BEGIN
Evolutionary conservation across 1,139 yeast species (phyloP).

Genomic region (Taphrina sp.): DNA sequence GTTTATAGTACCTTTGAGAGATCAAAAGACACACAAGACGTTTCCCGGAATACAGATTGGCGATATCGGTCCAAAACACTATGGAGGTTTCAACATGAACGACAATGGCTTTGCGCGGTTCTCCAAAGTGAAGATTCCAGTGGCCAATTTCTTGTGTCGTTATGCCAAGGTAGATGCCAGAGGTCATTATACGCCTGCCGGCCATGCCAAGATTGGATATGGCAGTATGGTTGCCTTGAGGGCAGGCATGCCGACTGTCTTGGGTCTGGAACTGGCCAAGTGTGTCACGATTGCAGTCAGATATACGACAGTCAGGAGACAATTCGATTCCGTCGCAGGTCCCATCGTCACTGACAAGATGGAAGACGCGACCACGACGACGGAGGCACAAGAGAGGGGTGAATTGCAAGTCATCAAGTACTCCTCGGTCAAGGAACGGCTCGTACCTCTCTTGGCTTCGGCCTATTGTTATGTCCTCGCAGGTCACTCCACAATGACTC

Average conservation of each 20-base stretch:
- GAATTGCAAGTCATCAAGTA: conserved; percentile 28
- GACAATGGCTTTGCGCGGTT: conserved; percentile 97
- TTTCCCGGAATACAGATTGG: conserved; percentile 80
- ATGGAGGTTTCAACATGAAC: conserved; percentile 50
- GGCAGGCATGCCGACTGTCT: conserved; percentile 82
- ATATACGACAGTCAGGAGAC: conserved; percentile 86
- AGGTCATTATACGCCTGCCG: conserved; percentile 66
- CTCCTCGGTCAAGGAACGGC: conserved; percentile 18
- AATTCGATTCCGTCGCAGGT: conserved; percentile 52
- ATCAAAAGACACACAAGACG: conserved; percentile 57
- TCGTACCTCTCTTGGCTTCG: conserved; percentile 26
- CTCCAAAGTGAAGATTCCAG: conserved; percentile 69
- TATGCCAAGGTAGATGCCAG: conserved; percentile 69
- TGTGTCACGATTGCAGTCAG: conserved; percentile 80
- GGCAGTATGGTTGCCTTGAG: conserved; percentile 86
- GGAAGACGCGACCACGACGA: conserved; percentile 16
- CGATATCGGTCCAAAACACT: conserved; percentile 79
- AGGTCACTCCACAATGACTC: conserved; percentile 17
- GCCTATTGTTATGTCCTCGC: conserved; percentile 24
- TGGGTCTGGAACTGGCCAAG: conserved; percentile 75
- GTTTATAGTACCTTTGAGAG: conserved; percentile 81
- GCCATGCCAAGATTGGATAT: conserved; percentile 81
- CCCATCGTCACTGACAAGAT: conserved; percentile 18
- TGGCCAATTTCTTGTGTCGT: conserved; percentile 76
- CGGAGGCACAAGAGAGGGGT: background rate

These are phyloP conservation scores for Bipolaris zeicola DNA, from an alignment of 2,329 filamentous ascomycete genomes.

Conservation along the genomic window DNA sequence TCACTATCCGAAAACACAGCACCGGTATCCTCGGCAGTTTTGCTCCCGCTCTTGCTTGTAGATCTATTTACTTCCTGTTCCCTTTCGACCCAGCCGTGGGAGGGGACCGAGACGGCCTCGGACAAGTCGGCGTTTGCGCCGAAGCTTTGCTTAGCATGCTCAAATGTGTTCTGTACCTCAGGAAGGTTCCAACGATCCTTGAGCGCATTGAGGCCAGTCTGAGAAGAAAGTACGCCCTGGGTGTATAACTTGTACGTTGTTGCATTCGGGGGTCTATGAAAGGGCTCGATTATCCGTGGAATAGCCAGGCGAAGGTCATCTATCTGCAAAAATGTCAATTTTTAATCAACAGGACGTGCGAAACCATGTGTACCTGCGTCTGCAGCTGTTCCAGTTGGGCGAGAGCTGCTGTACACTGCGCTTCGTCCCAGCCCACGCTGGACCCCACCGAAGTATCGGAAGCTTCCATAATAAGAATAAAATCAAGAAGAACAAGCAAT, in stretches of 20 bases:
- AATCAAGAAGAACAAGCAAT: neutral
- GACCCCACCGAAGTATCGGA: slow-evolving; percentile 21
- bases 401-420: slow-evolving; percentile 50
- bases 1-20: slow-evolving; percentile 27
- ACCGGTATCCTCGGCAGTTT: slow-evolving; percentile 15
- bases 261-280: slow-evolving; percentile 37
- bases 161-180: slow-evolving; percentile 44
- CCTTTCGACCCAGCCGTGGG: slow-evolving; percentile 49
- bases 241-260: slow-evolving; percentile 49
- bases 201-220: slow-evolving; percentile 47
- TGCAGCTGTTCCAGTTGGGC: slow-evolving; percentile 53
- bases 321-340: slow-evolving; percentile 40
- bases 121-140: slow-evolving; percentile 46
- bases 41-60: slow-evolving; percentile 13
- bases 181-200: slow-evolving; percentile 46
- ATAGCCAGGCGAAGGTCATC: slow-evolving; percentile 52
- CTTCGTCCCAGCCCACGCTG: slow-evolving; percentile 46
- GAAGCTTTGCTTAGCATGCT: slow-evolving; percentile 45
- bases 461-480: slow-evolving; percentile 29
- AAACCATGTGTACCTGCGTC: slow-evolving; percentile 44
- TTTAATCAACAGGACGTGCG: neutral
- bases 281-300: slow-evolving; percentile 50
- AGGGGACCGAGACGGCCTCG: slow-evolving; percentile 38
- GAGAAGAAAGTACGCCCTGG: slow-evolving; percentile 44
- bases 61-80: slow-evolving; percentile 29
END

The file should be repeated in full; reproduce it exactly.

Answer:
Evolutionary conservation across 1,139 yeast species (phyloP).

Genomic region (Taphrina sp.): DNA sequence GTTTATAGTACCTTTGAGAGATCAAAAGACACACAAGACGTTTCCCGGAATACAGATTGGCGATATCGGTCCAAAACACTATGGAGGTTTCAACATGAACGACAATGGCTTTGCGCGGTTCTCCAAAGTGAAGATTCCAGTGGCCAATTTCTTGTGTCGTTATGCCAAGGTAGATGCCAGAGGTCATTATACGCCTGCCGGCCATGCCAAGATTGGATATGGCAGTATGGTTGCCTTGAGGGCAGGCATGCCGACTGTCTTGGGTCTGGAACTGGCCAAGTGTGTCACGATTGCAGTCAGATATACGACAGTCAGGAGACAATTCGATTCCGTCGCAGGTCCCATCGTCACTGACAAGATGGAAGACGCGACCACGACGACGGAGGCACAAGAGAGGGGTGAATTGCAAGTCATCAAGTACTCCTCGGTCAAGGAACGGCTCGTACCTCTCTTGGCTTCGGCCTATTGTTATGTCCTCGCAGGTCACTCCACAATGACTC

Average conservation of each 20-base stretch:
- GAATTGCAAGTCATCAAGTA: conserved; percentile 28
- GACAATGGCTTTGCGCGGTT: conserved; percentile 97
- TTTCCCGGAATACAGATTGG: conserved; percentile 80
- ATGGAGGTTTCAACATGAAC: conserved; percentile 50
- GGCAGGCATGCCGACTGTCT: conserved; percentile 82
- ATATACGACAGTCAGGAGAC: conserved; percentile 86
- AGGTCATTATACGCCTGCCG: conserved; percentile 66
- CTCCTCGGTCAAGGAACGGC: conserved; percentile 18
- AATTCGATTCCGTCGCAGGT: conserved; percentile 52
- ATCAAAAGACACACAAGACG: conserved; percentile 57
- TCGTACCTCTCTTGGCTTCG: conserved; percentile 26
- CTCCAAAGTGAAGATTCCAG: conserved; percentile 69
- TATGCCAAGGTAGATGCCAG: conserved; percentile 69
- TGTGTCACGATTGCAGTCAG: conserved; percentile 80
- GGCAGTATGGTTGCCTTGAG: conserved; percentile 86
- GGAAGACGCGACCACGACGA: conserved; percentile 16
- CGATATCGGTCCAAAACACT: conserved; percentile 79
- AGGTCACTCCACAATGACTC: conserved; percentile 17
- GCCTATTGTTATGTCCTCGC: conserved; percentile 24
- TGGGTCTGGAACTGGCCAAG: conserved; percentile 75
- GTTTATAGTACCTTTGAGAG: conserved; percentile 81
- GCCATGCCAAGATTGGATAT: conserved; percentile 81
- CCCATCGTCACTGACAAGAT: conserved; percentile 18
- TGGCCAATTTCTTGTGTCGT: conserved; percentile 76
- CGGAGGCACAAGAGAGGGGT: background rate

These are phyloP conservation scores for Bipolaris zeicola DNA, from an alignment of 2,329 filamentous ascomycete genomes.

Conservation along the genomic window DNA sequence TCACTATCCGAAAACACAGCACCGGTATCCTCGGCAGTTTTGCTCCCGCTCTTGCTTGTAGATCTATTTACTTCCTGTTCCCTTTCGACCCAGCCGTGGGAGGGGACCGAGACGGCCTCGGACAAGTCGGCGTTTGCGCCGAAGCTTTGCTTAGCATGCTCAAATGTGTTCTGTACCTCAGGAAGGTTCCAACGATCCTTGAGCGCATTGAGGCCAGTCTGAGAAGAAAGTACGCCCTGGGTGTATAACTTGTACGTTGTTGCATTCGGGGGTCTATGAAAGGGCTCGATTATCCGTGGAATAGCCAGGCGAAGGTCATCTATCTGCAAAAATGTCAATTTTTAATCAACAGGACGTGCGAAACCATGTGTACCTGCGTCTGCAGCTGTTCCAGTTGGGCGAGAGCTGCTGTACACTGCGCTTCGTCCCAGCCCACGCTGGACCCCACCGAAGTATCGGAAGCTTCCATAATAAGAATAAAATCAAGAAGAACAAGCAAT, in stretches of 20 bases:
- AATCAAGAAGAACAAGCAAT: neutral
- GACCCCACCGAAGTATCGGA: slow-evolving; percentile 21
- bases 401-420: slow-evolving; percentile 50
- bases 1-20: slow-evolving; percentile 27
- ACCGGTATCCTCGGCAGTTT: slow-evolving; percentile 15
- bases 261-280: slow-evolving; percentile 37
- bases 161-180: slow-evolving; percentile 44
- CCTTTCGACCCAGCCGTGGG: slow-evolving; percentile 49
- bases 241-260: slow-evolving; percentile 49
- bases 201-220: slow-evolving; percentile 47
- TGCAGCTGTTCCAGTTGGGC: slow-evolving; percentile 53
- bases 321-340: slow-evolving; percentile 40
- bases 121-140: slow-evolving; percentile 46
- bases 41-60: slow-evolving; percentile 13
- bases 181-200: slow-evolving; percentile 46
- ATAGCCAGGCGAAGGTCATC: slow-evolving; percentile 52
- CTTCGTCCCAGCCCACGCTG: slow-evolving; percentile 46
- GAAGCTTTGCTTAGCATGCT: slow-evolving; percentile 45
- bases 461-480: slow-evolving; percentile 29
- AAACCATGTGTACCTGCGTC: slow-evolving; percentile 44
- TTTAATCAACAGGACGTGCG: neutral
- bases 281-300: slow-evolving; percentile 50
- AGGGGACCGAGACGGCCTCG: slow-evolving; percentile 38
- GAGAAGAAAGTACGCCCTGG: slow-evolving; percentile 44
- bases 61-80: slow-evolving; percentile 29